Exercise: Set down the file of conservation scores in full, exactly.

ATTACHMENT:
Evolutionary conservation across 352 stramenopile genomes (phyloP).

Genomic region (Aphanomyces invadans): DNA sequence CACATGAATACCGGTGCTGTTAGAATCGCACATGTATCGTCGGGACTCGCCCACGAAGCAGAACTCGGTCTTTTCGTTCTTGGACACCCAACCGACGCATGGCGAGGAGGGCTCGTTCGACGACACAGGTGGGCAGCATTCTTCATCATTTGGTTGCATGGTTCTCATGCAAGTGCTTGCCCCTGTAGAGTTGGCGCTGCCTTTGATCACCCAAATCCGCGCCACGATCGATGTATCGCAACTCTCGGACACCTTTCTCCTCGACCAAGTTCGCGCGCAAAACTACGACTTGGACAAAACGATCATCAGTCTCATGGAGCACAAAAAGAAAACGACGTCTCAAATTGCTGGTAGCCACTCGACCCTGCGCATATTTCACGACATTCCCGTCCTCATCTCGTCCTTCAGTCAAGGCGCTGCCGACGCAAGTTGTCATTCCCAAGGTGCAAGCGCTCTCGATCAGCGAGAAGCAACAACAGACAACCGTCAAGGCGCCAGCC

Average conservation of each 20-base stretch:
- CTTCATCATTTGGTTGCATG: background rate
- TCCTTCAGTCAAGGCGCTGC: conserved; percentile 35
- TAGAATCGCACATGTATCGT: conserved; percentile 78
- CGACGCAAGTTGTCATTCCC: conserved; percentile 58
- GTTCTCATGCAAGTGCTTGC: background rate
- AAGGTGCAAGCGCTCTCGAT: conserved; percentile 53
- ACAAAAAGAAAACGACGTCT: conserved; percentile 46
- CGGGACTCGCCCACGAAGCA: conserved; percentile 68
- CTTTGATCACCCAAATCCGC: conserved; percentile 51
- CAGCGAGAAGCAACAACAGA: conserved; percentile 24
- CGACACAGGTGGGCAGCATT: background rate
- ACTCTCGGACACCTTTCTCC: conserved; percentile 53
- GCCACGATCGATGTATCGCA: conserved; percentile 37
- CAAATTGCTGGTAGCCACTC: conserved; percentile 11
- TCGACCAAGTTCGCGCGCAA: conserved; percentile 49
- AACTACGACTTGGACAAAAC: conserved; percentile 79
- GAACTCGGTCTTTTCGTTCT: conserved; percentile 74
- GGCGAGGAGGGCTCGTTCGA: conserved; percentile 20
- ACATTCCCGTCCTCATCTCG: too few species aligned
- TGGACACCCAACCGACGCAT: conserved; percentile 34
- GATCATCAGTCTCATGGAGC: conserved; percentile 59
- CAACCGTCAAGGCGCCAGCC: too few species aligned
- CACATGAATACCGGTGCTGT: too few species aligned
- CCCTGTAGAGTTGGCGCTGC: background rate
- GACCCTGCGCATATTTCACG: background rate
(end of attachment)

Evolutionary conservation across 352 stramenopile genomes (phyloP).

Genomic region (Aphanomyces invadans): DNA sequence CACATGAATACCGGTGCTGTTAGAATCGCACATGTATCGTCGGGACTCGCCCACGAAGCAGAACTCGGTCTTTTCGTTCTTGGACACCCAACCGACGCATGGCGAGGAGGGCTCGTTCGACGACACAGGTGGGCAGCATTCTTCATCATTTGGTTGCATGGTTCTCATGCAAGTGCTTGCCCCTGTAGAGTTGGCGCTGCCTTTGATCACCCAAATCCGCGCCACGATCGATGTATCGCAACTCTCGGACACCTTTCTCCTCGACCAAGTTCGCGCGCAAAACTACGACTTGGACAAAACGATCATCAGTCTCATGGAGCACAAAAAGAAAACGACGTCTCAAATTGCTGGTAGCCACTCGACCCTGCGCATATTTCACGACATTCCCGTCCTCATCTCGTCCTTCAGTCAAGGCGCTGCCGACGCAAGTTGTCATTCCCAAGGTGCAAGCGCTCTCGATCAGCGAGAAGCAACAACAGACAACCGTCAAGGCGCCAGCC

Average conservation of each 20-base stretch:
- CTTCATCATTTGGTTGCATG: background rate
- TCCTTCAGTCAAGGCGCTGC: conserved; percentile 35
- TAGAATCGCACATGTATCGT: conserved; percentile 78
- CGACGCAAGTTGTCATTCCC: conserved; percentile 58
- GTTCTCATGCAAGTGCTTGC: background rate
- AAGGTGCAAGCGCTCTCGAT: conserved; percentile 53
- ACAAAAAGAAAACGACGTCT: conserved; percentile 46
- CGGGACTCGCCCACGAAGCA: conserved; percentile 68
- CTTTGATCACCCAAATCCGC: conserved; percentile 51
- CAGCGAGAAGCAACAACAGA: conserved; percentile 24
- CGACACAGGTGGGCAGCATT: background rate
- ACTCTCGGACACCTTTCTCC: conserved; percentile 53
- GCCACGATCGATGTATCGCA: conserved; percentile 37
- CAAATTGCTGGTAGCCACTC: conserved; percentile 11
- TCGACCAAGTTCGCGCGCAA: conserved; percentile 49
- AACTACGACTTGGACAAAAC: conserved; percentile 79
- GAACTCGGTCTTTTCGTTCT: conserved; percentile 74
- GGCGAGGAGGGCTCGTTCGA: conserved; percentile 20
- ACATTCCCGTCCTCATCTCG: too few species aligned
- TGGACACCCAACCGACGCAT: conserved; percentile 34
- GATCATCAGTCTCATGGAGC: conserved; percentile 59
- CAACCGTCAAGGCGCCAGCC: too few species aligned
- CACATGAATACCGGTGCTGT: too few species aligned
- CCCTGTAGAGTTGGCGCTGC: background rate
- GACCCTGCGCATATTTCACG: background rate